Everest 1924-2004


   Dispatches 2004



   Who's Who 1924


   Books & More



   About us

   Your Time

 General Menu

   Today's News
Banners Ads
   E-mail (Free)


   Trip Reports
   Visitor Agreement







  Mallory and Irvine The Final Chapter: Face To Face with  George Leigh Mallory


Author: Thom Pollard

Date: January 9, 2004 

On May 16, 1999 I came face to face with George Leigh Mallory.

After the bitter disappointment of turning back with faulty oxygen on May 1 -- the day of Mallory's discovery -- I'd lost lots of sleep over having missed one of the biggest events in modern mountaineering history. The news of the discovery spread 'round the world like wildfire. Until one contemplates the overwhelming response to this discovery it's hard to understand what it was like to miss it by a hair's breadth.

There were many unanswered questions still haunting us. The biggest of all: where was the camera? Wanting to answer that question was a galvanizing force for a divided team. We wearily descended to Base Camp under the watchful eyes of the world for a long rest before a summit bid and final search for Sandy Irvine.  We'd strongly differed in opinion on what to do with the photographs, if they should be sold and to whom we should sell them, and what to do with the artifacts.  To add to the confusion, three competing book contracts had materialized, causing a sense of paranoia in camp.

On May 13 we were back in place for our final push when a three-day storm at 25,800-foot Camp 5 blew in.  The wait only exacerbated the troublesome problems the discovery had brought us.  Even so, these long days and restless nights waiting out the storm with Tap Richards were some of the most fun I've ever had in the mountains.  But, the snowfall had made any discovery of Irvine unlikely. So, the plans were altered to include a retracing of the Mallory site. Another look might turn up the elusive camera. A metal detector would be our proverbial fine-toothed comb.

Sitting there so close to both the summit and the site of Mallory, I realized that, yes, there was something that could keep me from this long-awaited shot at the summit. Seeing Mallory would surely be a once-in-a-lifetime event that only a handful would experience. Plus, as high-altitude cameraman for Nova and the BBC, I'd felt some responsibility to be there to film should the camera turn up.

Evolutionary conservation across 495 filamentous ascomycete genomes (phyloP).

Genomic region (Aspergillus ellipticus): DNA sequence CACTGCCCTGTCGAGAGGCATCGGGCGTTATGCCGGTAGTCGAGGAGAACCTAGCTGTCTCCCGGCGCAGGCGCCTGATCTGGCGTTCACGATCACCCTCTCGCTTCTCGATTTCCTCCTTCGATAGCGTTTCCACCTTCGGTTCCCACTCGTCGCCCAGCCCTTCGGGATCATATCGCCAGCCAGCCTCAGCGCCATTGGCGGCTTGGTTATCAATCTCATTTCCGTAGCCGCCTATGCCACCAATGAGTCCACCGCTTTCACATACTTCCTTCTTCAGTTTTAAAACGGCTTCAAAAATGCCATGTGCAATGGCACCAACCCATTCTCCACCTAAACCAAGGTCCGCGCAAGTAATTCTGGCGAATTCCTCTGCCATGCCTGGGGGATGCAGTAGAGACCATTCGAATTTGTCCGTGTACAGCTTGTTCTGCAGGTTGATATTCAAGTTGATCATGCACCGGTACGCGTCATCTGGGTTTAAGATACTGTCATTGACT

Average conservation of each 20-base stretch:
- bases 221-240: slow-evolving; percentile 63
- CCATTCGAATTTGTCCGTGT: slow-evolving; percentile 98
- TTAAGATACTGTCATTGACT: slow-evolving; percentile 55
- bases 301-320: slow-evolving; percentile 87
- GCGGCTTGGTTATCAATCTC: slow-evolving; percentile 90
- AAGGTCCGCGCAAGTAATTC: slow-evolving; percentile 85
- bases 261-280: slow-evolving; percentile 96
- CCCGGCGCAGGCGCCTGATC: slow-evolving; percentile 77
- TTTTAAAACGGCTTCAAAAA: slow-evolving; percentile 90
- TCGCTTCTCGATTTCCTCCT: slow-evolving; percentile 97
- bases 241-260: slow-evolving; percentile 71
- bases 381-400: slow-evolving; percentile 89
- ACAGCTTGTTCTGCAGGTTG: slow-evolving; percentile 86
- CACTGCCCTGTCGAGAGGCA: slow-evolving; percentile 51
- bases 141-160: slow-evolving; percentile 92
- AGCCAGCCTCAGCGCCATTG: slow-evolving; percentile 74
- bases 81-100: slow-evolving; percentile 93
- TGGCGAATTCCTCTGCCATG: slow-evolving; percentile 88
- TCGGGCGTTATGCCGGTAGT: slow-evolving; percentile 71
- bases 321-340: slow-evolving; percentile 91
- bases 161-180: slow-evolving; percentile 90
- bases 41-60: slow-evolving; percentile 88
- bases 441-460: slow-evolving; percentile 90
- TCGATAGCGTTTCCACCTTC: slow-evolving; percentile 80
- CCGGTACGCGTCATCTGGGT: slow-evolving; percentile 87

May 16.  After carrying a tent, rope and additional supplies to Camp 6 for the summit team, Andy Politz and I made our way back to Mallory's body. The sight of Mallory's foot protruding from the end of the rocks was the most powerful and humbling site of my life. It brought tears to my eyes. Carefully excavating underneath his frozen body we gently lifted him so that Andy could sweep underneath with the metal detector.

I dropped on all fours and crawled beneath to grab any object that made the metal detector blip. Quite unexpectedly, while laying flat down on my stomach, I turned upward to find myself face to face with Mallory. I gasped: "Andy, I'm looking right into his face!"  On May 1 no one had looked into his face, which was still downward to the slope.

copyright@Thom Pollard

The likeness of George Leigh Mallory was perfectly preserved, calm with eyes closed. He showed the whiskers of someone who hadn't shaved in a few days. But, most importantly, I knew at the instant of seeing him that Mr. Mallory had not suffered an agonizing death, as the May 1 team had understandably guessed.  Above his left eye, in his forehead, was a fracture the size of a golf ball. Two shards of bone stuck out from the hole. I report this not for any need to convey something gruesome, but only to tell a more exact story of how this icon of exploration history had perished.

Andy and I agreed it would have been wrong to take photographs of Mallory's face. It was getting late. We descended under a setting sun.  Arriving back at Camp 5 under a brilliant starry sky I recapped my experience to Andy -- and to my journal. I wanted to be sure that as the only person to have seen Mallory's face my reporting was correct.  Before turning in, well after midnight, our thoughts turned to the summit team and our two Sherpas who'd joined them for the attempt. After missing the discovery of May 1, it was good to have the opportunity to contribute the reconstruction of the story of Mallory and Irvine's fateful day 75 years before.

(Pollard's next article will discuss the artifacts they found, including the finding of Mallory's watch, and how most or all of the printed details relating to the watch are incorrect.)

Thom Pollard, author and motivational speaker. To book Thom



  Altitude pre-




   and more here



Send email to     •   Copyright© 1998-2003 EverestNews.com
All rights Reserved. This material may not be published, broadcast, rewritten, or redistributed.
Disclaimer, Privacy Policy, Visitor Agreement, Legal Notes: Read it